What torque settings for accessory screws.

As a newish teacher I am trying to get students to fix things with the correct amount of torque.

Tightening brass screws like they are wheel nuts does not give materials much of a lifespan.

So I bought a couple of torque screwdrivers, so they can quickly get a feel for how tight things should be.

However now I look at data sheets I can't seem to find Torque info for anything smaller than a a miniature circuit breaker.

The data sheets now often include other everyday information like Altitude.

Does anyone have some guidance for smaller brass screw torques, or know of a manufacturer that publishes such data?

Parents
  • I agree with the above posts. Where items need to be set to critical torques, there are a whole set of instructions for the assembly, everything to thread lubrication with a specific lubricant, or even met5iculous cleaning of both parts, and certainly small screws will very rarely have a torque specification. The "modern" way to set torques is mpre complex, first the bolt is torqued to a fairly low value, then a higher one and then a further rotation of so many degrees is applied. This technique does need a reasonable length of bolt which is not engaged in a thread to stretch (actually to be like a very strong spring) but is much more reproducible. I am not a great fan of torque settings themselves, it depends far too much on everything else being specified as well, particularly the conductor size and makeup wires, and breaking brass screws is a serious hazard. Note that many screws are now made of steel for this reason! It is a matter of practice, as tight as "is reasonable" for the screw size works quite well. learning with a steel tapped bar and a selection of small brass screws would be an interesting exercise.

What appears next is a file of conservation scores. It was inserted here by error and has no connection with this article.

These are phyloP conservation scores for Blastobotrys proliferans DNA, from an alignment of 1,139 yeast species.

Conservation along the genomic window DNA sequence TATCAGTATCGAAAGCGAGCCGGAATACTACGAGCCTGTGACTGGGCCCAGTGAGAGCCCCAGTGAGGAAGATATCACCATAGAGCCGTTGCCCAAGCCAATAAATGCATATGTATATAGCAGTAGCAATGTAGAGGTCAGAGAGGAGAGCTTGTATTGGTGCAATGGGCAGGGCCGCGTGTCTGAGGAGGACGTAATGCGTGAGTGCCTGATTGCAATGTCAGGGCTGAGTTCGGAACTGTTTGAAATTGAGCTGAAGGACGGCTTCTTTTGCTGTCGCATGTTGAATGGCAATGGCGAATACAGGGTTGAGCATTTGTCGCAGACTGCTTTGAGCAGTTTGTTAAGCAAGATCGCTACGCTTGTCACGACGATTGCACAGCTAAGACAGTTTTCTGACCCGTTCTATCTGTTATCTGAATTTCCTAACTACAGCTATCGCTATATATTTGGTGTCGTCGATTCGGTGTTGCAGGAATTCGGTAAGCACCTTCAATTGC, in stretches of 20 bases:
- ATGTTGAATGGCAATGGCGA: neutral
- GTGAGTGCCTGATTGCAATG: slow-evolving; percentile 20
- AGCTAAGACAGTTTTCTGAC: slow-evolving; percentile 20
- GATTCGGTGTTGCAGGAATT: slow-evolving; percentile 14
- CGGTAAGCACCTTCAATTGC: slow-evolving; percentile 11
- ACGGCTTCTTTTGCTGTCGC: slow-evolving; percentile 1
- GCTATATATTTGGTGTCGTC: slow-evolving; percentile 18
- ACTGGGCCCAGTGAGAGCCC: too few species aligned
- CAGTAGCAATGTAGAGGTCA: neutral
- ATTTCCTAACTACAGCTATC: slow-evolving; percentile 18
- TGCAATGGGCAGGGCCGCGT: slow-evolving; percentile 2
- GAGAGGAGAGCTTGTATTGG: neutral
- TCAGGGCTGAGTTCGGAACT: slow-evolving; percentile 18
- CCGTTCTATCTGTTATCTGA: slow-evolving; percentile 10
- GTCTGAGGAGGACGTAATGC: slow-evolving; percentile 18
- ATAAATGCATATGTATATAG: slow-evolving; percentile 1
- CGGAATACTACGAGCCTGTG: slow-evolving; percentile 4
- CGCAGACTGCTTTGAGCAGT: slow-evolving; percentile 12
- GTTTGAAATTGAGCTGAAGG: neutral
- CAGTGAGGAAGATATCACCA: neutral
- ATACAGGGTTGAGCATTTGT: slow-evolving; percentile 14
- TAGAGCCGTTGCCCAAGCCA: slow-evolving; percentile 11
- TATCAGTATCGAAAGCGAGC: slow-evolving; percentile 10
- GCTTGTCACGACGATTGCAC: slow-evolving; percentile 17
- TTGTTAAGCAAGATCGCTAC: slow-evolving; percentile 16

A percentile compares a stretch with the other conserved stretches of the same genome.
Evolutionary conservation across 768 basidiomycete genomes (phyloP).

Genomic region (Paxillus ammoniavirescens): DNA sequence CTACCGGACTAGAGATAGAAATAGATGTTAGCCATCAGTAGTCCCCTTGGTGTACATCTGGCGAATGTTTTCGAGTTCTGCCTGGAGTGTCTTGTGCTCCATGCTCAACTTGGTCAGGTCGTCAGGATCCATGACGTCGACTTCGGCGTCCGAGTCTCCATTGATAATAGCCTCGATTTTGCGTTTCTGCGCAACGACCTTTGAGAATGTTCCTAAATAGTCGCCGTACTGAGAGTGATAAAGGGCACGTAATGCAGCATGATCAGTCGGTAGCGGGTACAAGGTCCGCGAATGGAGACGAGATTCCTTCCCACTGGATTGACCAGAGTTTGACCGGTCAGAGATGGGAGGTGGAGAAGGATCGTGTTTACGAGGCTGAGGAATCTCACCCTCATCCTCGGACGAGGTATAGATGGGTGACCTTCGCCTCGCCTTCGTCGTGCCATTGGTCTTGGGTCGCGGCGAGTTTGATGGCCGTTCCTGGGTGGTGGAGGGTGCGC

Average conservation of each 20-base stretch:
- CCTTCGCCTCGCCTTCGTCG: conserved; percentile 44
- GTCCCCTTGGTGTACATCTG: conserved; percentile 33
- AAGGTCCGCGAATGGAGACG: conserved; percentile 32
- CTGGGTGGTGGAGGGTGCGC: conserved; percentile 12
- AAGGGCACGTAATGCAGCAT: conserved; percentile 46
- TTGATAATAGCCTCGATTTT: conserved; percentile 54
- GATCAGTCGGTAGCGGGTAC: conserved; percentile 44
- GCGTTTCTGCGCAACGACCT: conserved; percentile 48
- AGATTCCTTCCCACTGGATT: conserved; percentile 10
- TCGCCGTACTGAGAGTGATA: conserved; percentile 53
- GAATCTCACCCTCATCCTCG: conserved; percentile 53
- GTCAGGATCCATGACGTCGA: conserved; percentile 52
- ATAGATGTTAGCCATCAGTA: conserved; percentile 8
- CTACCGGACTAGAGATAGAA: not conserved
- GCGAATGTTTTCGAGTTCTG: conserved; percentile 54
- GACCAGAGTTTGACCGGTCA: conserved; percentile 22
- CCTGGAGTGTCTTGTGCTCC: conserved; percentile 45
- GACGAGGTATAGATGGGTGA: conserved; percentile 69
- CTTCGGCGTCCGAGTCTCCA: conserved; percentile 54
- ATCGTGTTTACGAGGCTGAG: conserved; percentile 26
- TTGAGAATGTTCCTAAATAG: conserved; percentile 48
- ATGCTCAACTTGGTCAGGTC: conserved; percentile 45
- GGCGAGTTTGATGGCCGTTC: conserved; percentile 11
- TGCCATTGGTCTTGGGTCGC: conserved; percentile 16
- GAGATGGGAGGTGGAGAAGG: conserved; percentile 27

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  • I agree with the above posts. Where items need to be set to critical torques, there are a whole set of instructions for the assembly, everything to thread lubrication with a specific lubricant, or even met5iculous cleaning of both parts, and certainly small screws will very rarely have a torque specification. The "modern" way to set torques is mpre complex, first the bolt is torqued to a fairly low value, then a higher one and then a further rotation of so many degrees is applied. This technique does need a reasonable length of bolt which is not engaged in a thread to stretch (actually to be like a very strong spring) but is much more reproducible. I am not a great fan of torque settings themselves, it depends far too much on everything else being specified as well, particularly the conductor size and makeup wires, and breaking brass screws is a serious hazard. Note that many screws are now made of steel for this reason! It is a matter of practice, as tight as "is reasonable" for the screw size works quite well. learning with a steel tapped bar and a selection of small brass screws would be an interesting exercise.

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